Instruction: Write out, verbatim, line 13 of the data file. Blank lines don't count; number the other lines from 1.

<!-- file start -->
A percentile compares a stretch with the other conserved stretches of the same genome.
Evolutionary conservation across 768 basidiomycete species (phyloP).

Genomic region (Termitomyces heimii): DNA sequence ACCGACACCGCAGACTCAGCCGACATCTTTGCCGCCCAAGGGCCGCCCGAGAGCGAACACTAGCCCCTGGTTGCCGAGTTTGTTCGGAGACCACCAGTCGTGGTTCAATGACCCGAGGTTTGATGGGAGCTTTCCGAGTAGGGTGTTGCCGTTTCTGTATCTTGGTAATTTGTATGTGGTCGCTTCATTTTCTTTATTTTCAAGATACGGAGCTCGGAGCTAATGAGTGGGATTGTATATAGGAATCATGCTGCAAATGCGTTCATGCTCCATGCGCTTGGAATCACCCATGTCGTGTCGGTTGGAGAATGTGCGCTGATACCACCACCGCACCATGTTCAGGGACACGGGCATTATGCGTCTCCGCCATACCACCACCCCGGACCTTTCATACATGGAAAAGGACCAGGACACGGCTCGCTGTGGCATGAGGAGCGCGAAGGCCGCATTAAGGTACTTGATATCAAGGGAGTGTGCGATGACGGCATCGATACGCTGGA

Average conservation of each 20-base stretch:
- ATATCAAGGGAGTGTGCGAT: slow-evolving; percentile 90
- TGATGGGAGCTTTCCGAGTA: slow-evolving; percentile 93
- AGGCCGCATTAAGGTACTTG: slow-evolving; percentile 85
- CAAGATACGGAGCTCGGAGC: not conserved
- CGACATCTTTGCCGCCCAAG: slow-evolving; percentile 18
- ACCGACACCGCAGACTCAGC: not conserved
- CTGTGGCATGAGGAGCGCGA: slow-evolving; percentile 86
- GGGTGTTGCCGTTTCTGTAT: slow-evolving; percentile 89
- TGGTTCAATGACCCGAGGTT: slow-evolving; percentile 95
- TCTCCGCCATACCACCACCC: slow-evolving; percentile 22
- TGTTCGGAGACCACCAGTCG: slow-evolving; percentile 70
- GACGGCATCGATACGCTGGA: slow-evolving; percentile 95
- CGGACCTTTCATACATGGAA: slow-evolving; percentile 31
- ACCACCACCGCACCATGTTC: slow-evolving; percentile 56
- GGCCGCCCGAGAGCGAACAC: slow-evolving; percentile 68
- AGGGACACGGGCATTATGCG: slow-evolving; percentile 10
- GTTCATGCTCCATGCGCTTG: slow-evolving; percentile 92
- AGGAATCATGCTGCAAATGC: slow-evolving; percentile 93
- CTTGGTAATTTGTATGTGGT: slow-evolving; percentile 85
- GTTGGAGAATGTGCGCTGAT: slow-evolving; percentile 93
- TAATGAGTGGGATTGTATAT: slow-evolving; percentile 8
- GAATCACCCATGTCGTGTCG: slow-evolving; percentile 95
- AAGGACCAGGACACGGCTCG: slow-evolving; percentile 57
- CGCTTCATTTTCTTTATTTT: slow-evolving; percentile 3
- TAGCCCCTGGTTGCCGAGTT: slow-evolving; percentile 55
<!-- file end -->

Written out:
- TGGTTCAATGACCCGAGGTT: slow-evolving; percentile 95